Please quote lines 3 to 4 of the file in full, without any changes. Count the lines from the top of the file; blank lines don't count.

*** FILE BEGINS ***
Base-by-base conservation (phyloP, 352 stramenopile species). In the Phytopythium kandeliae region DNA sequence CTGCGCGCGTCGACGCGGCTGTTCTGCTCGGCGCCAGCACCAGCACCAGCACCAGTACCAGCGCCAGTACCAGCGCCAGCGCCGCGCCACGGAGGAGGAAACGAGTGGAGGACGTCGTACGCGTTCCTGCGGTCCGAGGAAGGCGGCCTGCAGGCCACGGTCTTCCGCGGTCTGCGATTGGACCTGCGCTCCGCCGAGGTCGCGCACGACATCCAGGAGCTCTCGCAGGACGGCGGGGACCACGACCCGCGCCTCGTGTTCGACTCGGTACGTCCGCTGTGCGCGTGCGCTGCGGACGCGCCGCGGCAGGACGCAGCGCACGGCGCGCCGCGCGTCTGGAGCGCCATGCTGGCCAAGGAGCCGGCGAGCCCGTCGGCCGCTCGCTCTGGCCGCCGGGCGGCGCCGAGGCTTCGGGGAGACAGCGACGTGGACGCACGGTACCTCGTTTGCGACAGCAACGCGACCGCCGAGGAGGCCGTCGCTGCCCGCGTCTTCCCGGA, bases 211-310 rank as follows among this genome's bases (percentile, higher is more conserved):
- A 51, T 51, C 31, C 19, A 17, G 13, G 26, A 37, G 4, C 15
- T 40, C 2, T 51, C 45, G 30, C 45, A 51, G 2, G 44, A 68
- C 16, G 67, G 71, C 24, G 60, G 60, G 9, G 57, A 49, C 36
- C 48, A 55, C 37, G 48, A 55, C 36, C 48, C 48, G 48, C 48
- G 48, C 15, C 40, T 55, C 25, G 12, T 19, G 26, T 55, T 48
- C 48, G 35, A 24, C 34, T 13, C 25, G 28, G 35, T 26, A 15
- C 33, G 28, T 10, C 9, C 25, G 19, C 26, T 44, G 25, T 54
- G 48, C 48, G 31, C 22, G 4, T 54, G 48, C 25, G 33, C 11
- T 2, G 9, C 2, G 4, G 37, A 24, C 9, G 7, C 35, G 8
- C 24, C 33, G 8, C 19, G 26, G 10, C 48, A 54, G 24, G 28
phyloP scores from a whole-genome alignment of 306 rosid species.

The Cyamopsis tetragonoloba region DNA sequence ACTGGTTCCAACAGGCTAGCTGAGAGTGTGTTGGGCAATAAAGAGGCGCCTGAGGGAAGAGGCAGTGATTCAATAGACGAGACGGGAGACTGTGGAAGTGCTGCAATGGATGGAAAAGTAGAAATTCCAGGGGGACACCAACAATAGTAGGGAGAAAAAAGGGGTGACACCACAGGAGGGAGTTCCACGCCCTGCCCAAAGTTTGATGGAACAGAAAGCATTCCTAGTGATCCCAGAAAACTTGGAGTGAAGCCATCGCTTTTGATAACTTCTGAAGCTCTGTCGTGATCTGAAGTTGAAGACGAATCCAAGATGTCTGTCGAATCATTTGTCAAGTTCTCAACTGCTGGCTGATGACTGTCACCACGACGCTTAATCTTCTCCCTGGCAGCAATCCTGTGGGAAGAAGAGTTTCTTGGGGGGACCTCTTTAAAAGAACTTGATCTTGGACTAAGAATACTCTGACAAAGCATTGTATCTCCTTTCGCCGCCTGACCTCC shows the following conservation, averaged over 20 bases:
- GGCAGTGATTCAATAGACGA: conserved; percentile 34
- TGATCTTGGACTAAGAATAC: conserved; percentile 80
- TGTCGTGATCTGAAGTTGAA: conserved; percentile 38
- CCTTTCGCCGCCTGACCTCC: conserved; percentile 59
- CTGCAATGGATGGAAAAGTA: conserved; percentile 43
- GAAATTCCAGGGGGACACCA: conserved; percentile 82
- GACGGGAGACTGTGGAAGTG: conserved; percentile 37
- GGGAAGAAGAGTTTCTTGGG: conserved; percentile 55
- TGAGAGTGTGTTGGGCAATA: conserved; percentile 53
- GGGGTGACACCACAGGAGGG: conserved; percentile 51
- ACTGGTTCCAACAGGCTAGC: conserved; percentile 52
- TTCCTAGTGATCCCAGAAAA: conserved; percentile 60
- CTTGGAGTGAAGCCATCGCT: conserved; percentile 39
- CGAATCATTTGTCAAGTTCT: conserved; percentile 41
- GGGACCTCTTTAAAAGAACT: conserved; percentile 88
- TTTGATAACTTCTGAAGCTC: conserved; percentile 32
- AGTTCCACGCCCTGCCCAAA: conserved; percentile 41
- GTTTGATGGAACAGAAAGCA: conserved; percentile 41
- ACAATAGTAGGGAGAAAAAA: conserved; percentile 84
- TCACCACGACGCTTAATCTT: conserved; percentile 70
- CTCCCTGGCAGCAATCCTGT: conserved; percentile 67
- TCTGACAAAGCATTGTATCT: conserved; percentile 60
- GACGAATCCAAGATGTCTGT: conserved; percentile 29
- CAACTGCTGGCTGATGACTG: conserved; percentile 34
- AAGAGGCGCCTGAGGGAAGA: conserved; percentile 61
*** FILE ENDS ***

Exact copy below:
- T 40, C 2, T 51, C 45, G 30, C 45, A 51, G 2, G 44, A 68
- C 16, G 67, G 71, C 24, G 60, G 60, G 9, G 57, A 49, C 36